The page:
Resource mobilization and social movements: A partial theory
McCarthy and Zald 1997 is one of the most highly cited articles in the literature on social movements. The article describes the previous literature on social movements as coming from a "grievance" perspective where social movements were seen as succeeding or failing based in large part by the number of people who were being angered by a problem in society. McCarthy and Zald attempt to send the literature in toward a more organizational perspective by framing social movements in terms of resources which organizations are essentially competing for.
Their argument is built around a set of terms they introducing including social movement sector, social movement organization, and social movement industry. Resources are mostly people and their interests and they break the concept of social movements very methodological into different types of people (i.e., potential beneficiaries, conscience adherants, etc.).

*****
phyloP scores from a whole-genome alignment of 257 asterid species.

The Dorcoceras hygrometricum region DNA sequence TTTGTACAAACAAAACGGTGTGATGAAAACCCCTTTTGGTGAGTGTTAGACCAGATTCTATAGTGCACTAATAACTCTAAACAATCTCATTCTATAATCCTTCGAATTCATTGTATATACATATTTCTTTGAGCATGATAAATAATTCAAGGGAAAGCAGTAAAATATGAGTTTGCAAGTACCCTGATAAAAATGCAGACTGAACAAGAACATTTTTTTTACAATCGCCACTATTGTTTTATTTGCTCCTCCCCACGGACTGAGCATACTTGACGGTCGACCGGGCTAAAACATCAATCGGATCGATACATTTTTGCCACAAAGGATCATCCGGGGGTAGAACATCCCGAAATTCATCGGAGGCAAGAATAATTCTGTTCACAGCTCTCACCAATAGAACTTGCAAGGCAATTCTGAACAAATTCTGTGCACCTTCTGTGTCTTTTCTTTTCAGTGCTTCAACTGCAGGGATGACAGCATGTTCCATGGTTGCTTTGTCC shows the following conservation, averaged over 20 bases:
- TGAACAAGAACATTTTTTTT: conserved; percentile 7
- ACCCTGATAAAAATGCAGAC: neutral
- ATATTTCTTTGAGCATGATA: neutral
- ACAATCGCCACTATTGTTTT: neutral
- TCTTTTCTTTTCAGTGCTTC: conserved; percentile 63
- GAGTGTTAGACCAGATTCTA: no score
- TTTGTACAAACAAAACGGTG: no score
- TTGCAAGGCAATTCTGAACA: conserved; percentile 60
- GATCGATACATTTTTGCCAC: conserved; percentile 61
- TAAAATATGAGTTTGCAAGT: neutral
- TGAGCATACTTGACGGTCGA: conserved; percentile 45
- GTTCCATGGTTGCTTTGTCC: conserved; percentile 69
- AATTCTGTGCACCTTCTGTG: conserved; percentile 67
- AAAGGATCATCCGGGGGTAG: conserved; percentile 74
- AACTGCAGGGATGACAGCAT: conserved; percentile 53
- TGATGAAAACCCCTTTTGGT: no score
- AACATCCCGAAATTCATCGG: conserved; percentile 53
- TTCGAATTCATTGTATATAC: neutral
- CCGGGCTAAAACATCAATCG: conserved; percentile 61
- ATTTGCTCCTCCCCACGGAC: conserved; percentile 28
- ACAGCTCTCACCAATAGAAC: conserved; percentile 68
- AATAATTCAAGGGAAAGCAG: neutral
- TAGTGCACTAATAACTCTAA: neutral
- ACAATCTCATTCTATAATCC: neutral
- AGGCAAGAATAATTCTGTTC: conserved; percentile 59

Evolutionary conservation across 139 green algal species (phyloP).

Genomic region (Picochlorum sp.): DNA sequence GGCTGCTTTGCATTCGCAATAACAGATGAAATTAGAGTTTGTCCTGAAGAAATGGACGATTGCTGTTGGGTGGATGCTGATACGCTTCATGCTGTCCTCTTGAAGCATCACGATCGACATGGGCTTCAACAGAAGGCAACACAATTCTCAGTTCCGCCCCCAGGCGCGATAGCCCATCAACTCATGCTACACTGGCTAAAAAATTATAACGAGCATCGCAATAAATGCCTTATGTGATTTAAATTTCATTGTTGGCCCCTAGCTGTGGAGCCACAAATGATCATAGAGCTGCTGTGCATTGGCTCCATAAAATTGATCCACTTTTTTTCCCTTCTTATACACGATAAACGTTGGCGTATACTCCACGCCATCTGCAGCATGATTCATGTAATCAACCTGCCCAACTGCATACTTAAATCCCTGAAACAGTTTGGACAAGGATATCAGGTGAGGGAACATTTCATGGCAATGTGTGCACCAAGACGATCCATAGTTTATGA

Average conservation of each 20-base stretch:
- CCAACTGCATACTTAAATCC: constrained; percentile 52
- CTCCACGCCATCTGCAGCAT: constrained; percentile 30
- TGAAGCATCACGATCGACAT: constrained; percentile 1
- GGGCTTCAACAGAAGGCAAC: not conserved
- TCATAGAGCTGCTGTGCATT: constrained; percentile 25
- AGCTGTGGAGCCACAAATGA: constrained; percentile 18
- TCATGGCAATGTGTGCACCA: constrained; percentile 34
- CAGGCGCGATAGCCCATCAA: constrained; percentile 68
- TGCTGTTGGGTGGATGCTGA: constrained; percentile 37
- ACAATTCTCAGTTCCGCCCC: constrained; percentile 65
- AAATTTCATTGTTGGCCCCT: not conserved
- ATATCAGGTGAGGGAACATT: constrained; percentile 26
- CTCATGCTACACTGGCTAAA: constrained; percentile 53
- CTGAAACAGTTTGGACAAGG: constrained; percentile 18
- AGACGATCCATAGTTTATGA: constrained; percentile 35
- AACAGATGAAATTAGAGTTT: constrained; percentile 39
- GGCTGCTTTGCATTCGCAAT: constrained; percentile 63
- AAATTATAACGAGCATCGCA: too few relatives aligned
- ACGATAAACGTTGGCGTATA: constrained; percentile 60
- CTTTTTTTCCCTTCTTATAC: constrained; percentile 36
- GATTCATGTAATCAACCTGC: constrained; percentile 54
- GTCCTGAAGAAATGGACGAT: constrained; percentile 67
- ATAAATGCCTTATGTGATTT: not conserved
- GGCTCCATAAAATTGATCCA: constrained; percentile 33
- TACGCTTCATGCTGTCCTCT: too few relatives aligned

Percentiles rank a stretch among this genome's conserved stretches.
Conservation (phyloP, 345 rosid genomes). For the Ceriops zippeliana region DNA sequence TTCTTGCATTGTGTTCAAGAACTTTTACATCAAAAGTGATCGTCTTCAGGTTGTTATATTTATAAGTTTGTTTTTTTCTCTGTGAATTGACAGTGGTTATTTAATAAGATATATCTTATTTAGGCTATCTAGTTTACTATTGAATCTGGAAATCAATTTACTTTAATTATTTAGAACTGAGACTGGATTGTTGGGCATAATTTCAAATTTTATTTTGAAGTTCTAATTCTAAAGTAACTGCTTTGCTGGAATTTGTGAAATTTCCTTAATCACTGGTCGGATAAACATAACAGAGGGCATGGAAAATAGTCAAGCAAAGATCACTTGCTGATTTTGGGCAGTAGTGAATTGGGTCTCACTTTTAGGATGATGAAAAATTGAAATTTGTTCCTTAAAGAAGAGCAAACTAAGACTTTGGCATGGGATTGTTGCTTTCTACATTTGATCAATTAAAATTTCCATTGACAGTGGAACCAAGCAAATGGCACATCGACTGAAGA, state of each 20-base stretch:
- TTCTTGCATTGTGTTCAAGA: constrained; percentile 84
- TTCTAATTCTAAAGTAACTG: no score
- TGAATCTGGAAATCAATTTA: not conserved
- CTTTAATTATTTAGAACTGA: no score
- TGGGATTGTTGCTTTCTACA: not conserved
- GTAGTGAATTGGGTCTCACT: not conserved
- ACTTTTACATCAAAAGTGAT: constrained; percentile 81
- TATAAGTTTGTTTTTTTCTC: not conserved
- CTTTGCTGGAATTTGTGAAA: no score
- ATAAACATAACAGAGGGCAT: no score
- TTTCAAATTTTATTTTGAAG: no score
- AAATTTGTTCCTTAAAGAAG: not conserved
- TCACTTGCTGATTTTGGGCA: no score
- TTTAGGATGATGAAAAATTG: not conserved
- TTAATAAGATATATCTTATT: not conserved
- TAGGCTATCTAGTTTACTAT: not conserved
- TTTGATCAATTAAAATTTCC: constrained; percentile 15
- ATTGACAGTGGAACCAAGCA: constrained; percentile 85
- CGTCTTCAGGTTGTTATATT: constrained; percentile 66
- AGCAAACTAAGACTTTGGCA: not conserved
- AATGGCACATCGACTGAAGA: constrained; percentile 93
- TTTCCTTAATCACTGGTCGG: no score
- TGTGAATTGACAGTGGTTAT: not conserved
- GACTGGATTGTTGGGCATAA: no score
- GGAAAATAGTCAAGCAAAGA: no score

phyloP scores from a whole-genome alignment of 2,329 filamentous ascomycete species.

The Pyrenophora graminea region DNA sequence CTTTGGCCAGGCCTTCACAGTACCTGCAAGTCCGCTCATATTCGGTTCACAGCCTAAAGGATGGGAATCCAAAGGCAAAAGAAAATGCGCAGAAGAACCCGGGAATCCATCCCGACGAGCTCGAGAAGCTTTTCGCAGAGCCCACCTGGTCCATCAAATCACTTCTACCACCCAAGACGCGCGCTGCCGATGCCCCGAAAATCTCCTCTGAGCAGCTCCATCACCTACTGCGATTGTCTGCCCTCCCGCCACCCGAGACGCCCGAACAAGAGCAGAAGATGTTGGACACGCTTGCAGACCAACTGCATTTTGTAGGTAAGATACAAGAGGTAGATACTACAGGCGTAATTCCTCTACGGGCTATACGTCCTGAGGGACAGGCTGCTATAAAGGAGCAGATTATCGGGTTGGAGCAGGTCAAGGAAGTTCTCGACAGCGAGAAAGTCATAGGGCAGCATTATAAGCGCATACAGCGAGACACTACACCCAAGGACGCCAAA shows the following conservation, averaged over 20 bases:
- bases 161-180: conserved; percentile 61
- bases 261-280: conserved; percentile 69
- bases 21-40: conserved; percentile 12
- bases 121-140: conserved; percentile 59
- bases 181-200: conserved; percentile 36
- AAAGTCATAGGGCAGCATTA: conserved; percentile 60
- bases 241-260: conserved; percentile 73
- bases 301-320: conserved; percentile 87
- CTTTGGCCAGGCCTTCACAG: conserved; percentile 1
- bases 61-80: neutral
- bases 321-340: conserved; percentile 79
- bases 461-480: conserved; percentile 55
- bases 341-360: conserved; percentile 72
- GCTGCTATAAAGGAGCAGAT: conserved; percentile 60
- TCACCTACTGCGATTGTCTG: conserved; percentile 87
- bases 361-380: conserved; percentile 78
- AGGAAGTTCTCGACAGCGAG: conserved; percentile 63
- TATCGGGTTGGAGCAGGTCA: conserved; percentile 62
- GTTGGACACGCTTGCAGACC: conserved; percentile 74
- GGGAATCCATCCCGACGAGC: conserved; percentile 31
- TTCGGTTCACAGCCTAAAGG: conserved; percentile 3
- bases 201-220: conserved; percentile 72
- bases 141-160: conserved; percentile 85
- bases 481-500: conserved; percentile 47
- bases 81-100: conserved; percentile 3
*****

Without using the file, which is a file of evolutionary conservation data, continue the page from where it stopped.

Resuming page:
The piece is a theoretical attempt to change a framing. The paper introduces terms and framing and then spends the bulk of its time using the new theoretical approach to create a series of 11 hypotheses. For example, hypothesis 10 is, "more a SMO is funded by isolated constituents the more likely that beneficiary constituent workers are recruited for strategic purposes rather than for organizational work."
Theoretical and practical relevance:
McCarthy and Zald open the door to approaches to movement that use rational actor and organization theory. They provide a bridge to understanding movements that continues to be important in the literature today.